EU law on employment and industrial relations determines the framework of rights and obligations of employees and employers. However, the remedies available, when these EU rights and obligations are enforced, are those remedies which national courts apply when dealing with violations of national labour laws. To ensure that EU law is effectively enforced, however, the ECJ requires that the sanctions for breach of EU labour law are no less severe than those applied to breaches of national laws.

If damage is suffered as a result of breaches of EU law, the compensation awarded must be adequate and be an effective deterrent of employer violations. Claims for compensation for damage sustained, when individual rights guaranteed by EU law have been violated, are most common in the case of discrimination and equal treatment. In such cases, the ECJ has emphasised the need for adequate compensation so that the EU rights are effectively protected. The issue of the adequacy of compensation provided by national law for the enforcement of EU law arises also in the context of collective rights in the field of industrial relations.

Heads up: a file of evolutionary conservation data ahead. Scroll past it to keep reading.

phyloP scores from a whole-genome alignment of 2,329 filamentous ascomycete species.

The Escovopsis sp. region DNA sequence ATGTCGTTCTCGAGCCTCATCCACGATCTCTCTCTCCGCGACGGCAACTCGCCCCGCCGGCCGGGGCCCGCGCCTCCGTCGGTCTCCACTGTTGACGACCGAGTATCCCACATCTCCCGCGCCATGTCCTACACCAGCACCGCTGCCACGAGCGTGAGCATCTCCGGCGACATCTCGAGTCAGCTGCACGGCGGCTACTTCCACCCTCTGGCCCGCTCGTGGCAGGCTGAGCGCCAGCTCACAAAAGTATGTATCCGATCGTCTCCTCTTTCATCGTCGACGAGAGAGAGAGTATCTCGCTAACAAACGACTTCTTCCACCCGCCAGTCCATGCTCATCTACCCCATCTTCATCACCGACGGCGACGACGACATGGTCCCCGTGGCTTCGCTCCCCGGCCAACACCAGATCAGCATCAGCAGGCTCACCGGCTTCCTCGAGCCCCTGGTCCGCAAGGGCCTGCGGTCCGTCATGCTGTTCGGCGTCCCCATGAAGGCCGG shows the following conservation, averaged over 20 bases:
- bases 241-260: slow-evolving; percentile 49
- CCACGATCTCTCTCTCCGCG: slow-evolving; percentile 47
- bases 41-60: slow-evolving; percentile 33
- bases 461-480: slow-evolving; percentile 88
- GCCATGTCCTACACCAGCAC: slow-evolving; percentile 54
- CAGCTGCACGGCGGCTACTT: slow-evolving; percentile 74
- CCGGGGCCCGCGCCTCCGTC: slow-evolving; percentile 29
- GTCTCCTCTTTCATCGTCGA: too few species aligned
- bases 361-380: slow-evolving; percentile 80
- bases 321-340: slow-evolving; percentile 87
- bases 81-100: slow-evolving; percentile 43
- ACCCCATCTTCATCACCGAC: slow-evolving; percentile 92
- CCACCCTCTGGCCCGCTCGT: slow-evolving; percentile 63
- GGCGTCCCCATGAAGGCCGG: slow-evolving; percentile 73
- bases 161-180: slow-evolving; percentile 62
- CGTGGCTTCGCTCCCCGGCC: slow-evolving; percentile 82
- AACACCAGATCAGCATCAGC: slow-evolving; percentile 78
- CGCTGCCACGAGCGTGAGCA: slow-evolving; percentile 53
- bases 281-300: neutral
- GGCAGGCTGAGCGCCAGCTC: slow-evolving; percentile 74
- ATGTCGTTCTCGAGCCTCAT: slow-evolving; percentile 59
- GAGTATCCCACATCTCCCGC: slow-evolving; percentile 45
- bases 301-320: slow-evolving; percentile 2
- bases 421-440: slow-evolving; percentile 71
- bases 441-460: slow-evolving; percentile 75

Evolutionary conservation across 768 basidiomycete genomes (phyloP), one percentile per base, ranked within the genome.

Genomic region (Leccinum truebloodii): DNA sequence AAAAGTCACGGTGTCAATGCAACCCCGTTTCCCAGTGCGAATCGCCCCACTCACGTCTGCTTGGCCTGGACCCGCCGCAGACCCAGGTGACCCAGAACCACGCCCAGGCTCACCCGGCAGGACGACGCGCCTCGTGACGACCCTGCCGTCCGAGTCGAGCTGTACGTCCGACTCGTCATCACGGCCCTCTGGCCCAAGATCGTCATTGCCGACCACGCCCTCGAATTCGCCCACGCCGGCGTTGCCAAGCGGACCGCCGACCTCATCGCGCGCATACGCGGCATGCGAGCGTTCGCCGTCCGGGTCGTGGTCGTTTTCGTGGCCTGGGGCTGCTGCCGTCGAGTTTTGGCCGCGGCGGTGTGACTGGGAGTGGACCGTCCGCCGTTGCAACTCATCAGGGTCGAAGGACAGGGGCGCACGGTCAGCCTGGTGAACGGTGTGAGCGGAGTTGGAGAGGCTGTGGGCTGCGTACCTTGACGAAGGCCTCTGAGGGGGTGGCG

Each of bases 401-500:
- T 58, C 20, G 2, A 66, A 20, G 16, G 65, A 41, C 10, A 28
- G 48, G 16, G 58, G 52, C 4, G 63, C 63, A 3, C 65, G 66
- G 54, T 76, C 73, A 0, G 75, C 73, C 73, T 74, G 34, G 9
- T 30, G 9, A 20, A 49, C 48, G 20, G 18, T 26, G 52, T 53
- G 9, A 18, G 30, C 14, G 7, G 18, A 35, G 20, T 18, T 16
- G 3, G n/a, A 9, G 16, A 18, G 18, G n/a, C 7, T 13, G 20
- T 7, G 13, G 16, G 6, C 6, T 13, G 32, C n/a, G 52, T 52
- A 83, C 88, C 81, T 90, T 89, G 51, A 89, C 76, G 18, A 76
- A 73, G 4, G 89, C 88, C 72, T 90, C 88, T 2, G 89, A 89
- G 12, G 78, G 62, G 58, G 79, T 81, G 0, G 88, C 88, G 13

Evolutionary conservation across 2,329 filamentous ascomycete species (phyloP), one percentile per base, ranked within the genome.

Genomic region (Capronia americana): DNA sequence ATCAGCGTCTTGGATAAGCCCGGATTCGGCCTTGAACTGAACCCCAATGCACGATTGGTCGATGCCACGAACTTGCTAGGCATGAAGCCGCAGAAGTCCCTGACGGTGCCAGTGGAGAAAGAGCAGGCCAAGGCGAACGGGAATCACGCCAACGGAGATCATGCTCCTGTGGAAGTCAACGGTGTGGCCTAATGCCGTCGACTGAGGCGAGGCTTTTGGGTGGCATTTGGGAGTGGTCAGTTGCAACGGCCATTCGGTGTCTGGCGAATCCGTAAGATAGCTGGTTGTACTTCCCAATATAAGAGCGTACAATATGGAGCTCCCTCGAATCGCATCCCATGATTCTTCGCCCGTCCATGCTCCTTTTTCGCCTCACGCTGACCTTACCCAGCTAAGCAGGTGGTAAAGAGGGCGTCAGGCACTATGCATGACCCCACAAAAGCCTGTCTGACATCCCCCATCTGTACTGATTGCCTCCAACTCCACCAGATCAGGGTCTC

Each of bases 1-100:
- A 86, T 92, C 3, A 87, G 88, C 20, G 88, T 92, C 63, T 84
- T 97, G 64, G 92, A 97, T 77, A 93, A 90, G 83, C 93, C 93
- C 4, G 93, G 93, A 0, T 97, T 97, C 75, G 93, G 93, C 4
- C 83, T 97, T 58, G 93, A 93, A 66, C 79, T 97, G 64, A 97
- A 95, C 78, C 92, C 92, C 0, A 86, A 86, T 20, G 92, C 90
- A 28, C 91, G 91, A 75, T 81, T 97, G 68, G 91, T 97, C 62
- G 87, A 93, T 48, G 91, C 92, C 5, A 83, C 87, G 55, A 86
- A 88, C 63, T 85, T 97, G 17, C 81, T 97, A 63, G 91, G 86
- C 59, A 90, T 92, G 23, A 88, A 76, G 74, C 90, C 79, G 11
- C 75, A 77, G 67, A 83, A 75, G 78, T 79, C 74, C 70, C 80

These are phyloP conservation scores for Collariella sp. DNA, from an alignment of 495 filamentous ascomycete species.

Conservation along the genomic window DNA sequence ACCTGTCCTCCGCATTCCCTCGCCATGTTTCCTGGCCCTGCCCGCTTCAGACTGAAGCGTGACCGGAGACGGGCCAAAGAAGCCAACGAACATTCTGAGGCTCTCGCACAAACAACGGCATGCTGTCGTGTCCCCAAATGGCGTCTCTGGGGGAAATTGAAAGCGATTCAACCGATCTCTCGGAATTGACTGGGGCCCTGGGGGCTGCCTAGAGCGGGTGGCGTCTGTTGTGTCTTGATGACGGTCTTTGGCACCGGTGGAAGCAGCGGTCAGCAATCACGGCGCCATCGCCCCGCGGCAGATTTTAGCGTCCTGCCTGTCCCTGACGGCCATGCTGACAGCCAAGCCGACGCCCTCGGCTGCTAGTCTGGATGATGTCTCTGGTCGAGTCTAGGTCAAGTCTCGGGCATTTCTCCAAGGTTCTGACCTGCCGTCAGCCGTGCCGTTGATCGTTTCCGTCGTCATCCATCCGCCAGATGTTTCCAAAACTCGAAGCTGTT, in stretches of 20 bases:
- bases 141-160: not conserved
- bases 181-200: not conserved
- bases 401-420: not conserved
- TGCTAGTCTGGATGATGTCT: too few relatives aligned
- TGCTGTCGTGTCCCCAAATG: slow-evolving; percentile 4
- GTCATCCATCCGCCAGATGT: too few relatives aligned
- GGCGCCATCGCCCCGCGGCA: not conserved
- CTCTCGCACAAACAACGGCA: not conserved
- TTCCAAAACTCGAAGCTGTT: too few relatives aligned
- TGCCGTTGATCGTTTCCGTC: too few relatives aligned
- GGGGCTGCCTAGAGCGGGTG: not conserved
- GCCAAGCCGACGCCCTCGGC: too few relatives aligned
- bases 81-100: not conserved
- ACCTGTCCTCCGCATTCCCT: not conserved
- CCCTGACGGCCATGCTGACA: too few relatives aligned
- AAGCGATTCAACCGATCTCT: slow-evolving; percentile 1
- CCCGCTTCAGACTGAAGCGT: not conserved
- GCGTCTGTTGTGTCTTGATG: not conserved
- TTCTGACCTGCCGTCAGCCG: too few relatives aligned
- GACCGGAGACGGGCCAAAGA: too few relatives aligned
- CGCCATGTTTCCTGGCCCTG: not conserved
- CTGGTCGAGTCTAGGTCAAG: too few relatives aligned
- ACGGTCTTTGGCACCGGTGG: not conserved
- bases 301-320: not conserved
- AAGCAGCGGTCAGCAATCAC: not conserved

In all cases, the procedures available for claiming remedies should not impose time limits that render it impossible to secure effective enforcement.

Soft law mechanisms

Finally, in some areas of employment and industrial relations, the EU has chosen measures of soft law, for example, codes of conduct and international/European framework agreements to achieve its objectives. Member States still have to take account of requirements imposed on them. National authorities, including courts, must also take account of and have regard to non-binding recommendations. In the specific case of the European Employment Strategy, the open method of coordination (OMC), elaborated in Article 148 TFEU, specifies the requirements on Member States with regard to the formulation of their national employment and labour market policies.